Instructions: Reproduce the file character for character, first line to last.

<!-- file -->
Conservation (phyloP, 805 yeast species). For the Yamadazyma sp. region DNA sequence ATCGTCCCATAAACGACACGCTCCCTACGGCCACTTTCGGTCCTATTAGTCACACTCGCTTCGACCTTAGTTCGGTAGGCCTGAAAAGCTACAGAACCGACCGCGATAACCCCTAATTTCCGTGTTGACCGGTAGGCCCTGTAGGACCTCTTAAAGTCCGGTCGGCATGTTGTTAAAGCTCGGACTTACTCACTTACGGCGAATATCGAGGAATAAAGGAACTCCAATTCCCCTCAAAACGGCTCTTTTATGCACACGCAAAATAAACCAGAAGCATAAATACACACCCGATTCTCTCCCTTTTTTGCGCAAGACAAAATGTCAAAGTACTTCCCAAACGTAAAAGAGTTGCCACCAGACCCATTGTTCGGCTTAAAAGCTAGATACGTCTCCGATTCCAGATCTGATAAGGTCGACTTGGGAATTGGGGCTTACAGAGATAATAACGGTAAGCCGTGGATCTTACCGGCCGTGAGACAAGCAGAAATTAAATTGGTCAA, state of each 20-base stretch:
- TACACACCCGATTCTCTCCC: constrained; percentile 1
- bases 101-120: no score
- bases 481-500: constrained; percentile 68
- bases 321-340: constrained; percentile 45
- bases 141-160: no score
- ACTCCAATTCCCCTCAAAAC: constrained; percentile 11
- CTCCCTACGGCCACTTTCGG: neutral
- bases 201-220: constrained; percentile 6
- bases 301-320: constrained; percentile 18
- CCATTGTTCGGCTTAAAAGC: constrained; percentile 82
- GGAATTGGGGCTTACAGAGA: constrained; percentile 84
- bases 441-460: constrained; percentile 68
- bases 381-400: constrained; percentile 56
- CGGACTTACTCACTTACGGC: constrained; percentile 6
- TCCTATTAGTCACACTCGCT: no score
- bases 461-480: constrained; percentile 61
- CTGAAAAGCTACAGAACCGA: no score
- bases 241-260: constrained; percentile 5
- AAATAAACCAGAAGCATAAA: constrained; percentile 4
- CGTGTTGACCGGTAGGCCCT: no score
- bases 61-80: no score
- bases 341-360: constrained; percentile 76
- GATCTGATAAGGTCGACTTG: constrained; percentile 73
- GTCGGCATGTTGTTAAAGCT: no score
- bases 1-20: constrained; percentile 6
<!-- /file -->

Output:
Conservation (phyloP, 805 yeast species). For the Yamadazyma sp. region DNA sequence ATCGTCCCATAAACGACACGCTCCCTACGGCCACTTTCGGTCCTATTAGTCACACTCGCTTCGACCTTAGTTCGGTAGGCCTGAAAAGCTACAGAACCGACCGCGATAACCCCTAATTTCCGTGTTGACCGGTAGGCCCTGTAGGACCTCTTAAAGTCCGGTCGGCATGTTGTTAAAGCTCGGACTTACTCACTTACGGCGAATATCGAGGAATAAAGGAACTCCAATTCCCCTCAAAACGGCTCTTTTATGCACACGCAAAATAAACCAGAAGCATAAATACACACCCGATTCTCTCCCTTTTTTGCGCAAGACAAAATGTCAAAGTACTTCCCAAACGTAAAAGAGTTGCCACCAGACCCATTGTTCGGCTTAAAAGCTAGATACGTCTCCGATTCCAGATCTGATAAGGTCGACTTGGGAATTGGGGCTTACAGAGATAATAACGGTAAGCCGTGGATCTTACCGGCCGTGAGACAAGCAGAAATTAAATTGGTCAA, state of each 20-base stretch:
- TACACACCCGATTCTCTCCC: constrained; percentile 1
- bases 101-120: no score
- bases 481-500: constrained; percentile 68
- bases 321-340: constrained; percentile 45
- bases 141-160: no score
- ACTCCAATTCCCCTCAAAAC: constrained; percentile 11
- CTCCCTACGGCCACTTTCGG: neutral
- bases 201-220: constrained; percentile 6
- bases 301-320: constrained; percentile 18
- CCATTGTTCGGCTTAAAAGC: constrained; percentile 82
- GGAATTGGGGCTTACAGAGA: constrained; percentile 84
- bases 441-460: constrained; percentile 68
- bases 381-400: constrained; percentile 56
- CGGACTTACTCACTTACGGC: constrained; percentile 6
- TCCTATTAGTCACACTCGCT: no score
- bases 461-480: constrained; percentile 61
- CTGAAAAGCTACAGAACCGA: no score
- bases 241-260: constrained; percentile 5
- AAATAAACCAGAAGCATAAA: constrained; percentile 4
- CGTGTTGACCGGTAGGCCCT: no score
- bases 61-80: no score
- bases 341-360: constrained; percentile 76
- GATCTGATAAGGTCGACTTG: constrained; percentile 73
- GTCGGCATGTTGTTAAAGCT: no score
- bases 1-20: constrained; percentile 6